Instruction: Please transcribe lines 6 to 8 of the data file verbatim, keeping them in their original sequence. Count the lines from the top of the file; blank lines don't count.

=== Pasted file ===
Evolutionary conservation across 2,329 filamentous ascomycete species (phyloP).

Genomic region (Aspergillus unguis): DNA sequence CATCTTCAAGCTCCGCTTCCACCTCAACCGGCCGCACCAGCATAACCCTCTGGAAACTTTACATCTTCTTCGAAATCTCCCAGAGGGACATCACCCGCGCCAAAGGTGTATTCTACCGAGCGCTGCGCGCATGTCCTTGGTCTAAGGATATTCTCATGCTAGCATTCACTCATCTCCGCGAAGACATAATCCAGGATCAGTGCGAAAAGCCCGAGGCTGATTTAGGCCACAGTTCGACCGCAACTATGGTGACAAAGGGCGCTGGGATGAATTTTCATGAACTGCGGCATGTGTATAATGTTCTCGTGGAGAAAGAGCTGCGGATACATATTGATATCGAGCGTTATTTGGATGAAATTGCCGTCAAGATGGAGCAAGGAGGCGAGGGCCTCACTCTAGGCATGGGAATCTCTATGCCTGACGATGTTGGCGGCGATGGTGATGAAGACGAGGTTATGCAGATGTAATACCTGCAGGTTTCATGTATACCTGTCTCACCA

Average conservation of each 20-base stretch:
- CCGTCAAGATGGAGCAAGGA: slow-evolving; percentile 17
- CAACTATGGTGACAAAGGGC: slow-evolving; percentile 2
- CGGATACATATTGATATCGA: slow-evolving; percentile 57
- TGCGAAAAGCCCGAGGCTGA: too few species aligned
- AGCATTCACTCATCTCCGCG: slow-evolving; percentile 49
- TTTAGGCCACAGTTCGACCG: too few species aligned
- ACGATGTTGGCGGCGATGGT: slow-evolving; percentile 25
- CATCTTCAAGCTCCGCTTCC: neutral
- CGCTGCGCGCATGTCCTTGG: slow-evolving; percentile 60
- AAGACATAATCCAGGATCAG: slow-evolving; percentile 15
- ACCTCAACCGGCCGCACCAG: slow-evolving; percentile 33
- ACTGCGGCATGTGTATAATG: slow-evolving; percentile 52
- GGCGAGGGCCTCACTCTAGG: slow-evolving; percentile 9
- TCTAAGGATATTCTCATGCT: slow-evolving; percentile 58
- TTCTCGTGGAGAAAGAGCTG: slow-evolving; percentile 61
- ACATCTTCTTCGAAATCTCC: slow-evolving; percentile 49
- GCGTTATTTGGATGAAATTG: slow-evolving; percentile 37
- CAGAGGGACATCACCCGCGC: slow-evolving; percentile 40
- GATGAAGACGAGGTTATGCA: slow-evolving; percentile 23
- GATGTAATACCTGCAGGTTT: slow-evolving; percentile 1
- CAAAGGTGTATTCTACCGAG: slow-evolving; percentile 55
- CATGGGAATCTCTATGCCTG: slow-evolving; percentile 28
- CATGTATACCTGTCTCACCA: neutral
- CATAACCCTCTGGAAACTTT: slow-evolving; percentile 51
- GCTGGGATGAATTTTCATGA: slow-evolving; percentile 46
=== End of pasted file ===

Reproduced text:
- CGGATACATATTGATATCGA: slow-evolving; percentile 57
- TGCGAAAAGCCCGAGGCTGA: too few species aligned
- AGCATTCACTCATCTCCGCG: slow-evolving; percentile 49